Unable to turn off TouchPad

I have a fresh install of qubesos 4.1. I am using i3 window manager.
From dmenu > Mouse and Touchpad screen I turn off the blue slider for SynPS/2 Synaptics TouchPad.

However, after I press “Close”, the TouchPad is still functional. When I navigate back into “Mouse and Touchpad” settings screen, I see that the blue slider for the TouchPad has turned on by itself.

Why is it behaving like this? How can I actually disable TouchPad on my Lenovo Thinkpad X220?

Hello again. Reviving this pretty old and abandoned thread of mine.

I think the reason the TouchPad turn-off settings are not being saved (or recognized by i3wm) is that the “Moutse and Touchpad” utility is an XFCE4 utility, and NOT an i3wm utility. So, I suspect i3 isn’t recognizing such settings change regarding turning off the TouchPad.

Any ideas about how can I turn off the TouchPad in a more low-level way (like directly on the command-line, etc.) ?

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Thanks. Do I do this on dom0, in order to make this change effective the whole-system-wide? Or do I repeat this command in every qube terminal?

Only in dom0.

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So, I just restarted my QubesOS machine, and athe TouchPad is still active. How can I make this permanent? Add the line xinput --disable {{TouchPad id number}} to the .profile or .bash_aliases or .bashrc file in the dom0? Would that be a nice way of doing this?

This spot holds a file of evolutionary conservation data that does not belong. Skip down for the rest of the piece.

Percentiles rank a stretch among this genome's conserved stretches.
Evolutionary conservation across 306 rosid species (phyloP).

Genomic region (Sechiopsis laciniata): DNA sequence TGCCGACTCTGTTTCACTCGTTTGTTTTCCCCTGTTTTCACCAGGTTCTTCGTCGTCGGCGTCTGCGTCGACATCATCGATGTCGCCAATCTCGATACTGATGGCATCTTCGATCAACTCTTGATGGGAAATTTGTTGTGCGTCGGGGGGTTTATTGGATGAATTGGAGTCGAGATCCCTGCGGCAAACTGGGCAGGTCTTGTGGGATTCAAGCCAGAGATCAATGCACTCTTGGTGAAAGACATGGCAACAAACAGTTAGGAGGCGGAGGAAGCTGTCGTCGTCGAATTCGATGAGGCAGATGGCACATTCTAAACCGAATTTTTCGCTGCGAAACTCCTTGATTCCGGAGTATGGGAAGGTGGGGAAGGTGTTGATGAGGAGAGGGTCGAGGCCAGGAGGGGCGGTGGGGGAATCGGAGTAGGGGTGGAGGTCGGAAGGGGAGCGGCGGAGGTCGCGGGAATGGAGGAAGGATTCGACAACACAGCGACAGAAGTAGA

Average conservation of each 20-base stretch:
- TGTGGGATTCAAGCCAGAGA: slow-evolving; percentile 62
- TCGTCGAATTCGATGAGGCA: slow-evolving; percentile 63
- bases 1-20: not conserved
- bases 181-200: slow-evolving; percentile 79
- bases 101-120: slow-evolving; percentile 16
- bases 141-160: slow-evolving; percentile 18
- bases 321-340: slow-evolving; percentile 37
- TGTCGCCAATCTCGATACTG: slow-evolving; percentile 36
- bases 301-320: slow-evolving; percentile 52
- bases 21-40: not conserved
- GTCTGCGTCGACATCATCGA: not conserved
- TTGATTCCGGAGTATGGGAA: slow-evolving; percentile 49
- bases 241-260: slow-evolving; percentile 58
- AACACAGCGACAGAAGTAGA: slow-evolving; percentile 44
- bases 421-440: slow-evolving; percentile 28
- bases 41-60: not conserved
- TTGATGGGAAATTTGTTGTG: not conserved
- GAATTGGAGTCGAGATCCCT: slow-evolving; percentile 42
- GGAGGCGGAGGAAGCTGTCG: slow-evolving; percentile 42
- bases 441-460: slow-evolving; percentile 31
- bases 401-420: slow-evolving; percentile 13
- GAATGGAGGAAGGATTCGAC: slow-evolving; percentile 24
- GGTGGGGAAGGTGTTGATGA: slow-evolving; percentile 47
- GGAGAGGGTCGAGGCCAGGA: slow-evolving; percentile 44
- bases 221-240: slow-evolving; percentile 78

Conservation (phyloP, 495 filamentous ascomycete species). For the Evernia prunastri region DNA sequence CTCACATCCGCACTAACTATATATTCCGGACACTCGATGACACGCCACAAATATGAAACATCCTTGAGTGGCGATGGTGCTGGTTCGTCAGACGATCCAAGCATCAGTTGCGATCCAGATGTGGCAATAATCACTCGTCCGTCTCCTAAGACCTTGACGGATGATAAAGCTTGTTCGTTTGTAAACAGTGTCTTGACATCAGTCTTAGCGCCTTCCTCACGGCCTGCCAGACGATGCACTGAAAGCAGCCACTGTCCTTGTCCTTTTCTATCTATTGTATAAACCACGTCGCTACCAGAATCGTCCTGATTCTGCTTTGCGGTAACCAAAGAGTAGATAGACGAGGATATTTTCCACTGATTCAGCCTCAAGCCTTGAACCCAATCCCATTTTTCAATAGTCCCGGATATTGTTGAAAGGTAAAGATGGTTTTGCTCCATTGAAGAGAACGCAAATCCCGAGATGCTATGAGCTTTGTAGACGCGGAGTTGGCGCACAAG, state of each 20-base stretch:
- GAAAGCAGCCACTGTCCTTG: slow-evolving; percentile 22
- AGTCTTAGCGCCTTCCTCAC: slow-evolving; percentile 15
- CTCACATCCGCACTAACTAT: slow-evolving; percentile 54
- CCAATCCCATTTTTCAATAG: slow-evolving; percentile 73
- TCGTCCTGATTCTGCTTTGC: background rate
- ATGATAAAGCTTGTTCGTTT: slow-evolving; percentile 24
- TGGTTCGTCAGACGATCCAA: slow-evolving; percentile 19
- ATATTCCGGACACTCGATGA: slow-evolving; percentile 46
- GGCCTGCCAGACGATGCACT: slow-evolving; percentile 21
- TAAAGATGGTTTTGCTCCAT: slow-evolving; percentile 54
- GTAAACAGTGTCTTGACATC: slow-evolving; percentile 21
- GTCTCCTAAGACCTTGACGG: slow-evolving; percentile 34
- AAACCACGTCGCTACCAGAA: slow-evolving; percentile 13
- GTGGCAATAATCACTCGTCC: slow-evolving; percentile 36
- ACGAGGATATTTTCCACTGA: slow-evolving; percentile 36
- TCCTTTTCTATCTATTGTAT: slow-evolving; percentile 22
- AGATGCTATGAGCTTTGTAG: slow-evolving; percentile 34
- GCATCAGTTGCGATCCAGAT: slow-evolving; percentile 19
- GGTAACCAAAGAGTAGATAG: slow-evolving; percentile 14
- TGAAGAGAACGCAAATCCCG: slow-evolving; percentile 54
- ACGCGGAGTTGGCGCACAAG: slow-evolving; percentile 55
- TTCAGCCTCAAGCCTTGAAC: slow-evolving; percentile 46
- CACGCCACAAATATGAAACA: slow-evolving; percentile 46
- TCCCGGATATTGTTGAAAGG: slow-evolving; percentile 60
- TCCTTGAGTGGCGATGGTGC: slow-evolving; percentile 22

It’d be better to run this script:

With systemd:

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Yeah I think script looks good. However, I don’t understand how systemd services are defined. Is there a way I can run the script you linked once per QubesOS start?

I know that .bashrc file contents are run each time I open a terminal. That sounds unnecessary for running the TouchPad disable command.

I’ve linked to the systemd example. Just replace /path/to/spark/sbin/start-all.sh with the full path to your script. And you can also change the name of the service - myfirst to disable-touchpad.

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Yeah, I see that, and I think I can use this template:

Description=Spark service



However I don’t understand why the [Install] declaration section is necessary nor what this “WantedBy” does.

WantedBy is telling systemd what will start your service. In relation to startup it’ll be at what point during boot your srcipt will be started by systemd.

systemd targets are represented by target units. Target units file ends with the .target file extension and their only purpose is to group together other systemd units through a chain of dependencies. For example, the graphical.target unit , which is used to start a graphical session, starts system services such as the GNOME Display Manager (gdm.service) or Accounts Service (accounts-daemon.service) and also activates the multi-user.target unit . Similarly, the multi-user.target unit starts other essential system services such as NetworkManager (NetworkManager.service) or D-Bus (dbus.service) and activates another target unit named basic.target.

Chapter 15. Working with systemd targets Red Hat Enterprise Linux 8 | Red Hat Customer Portal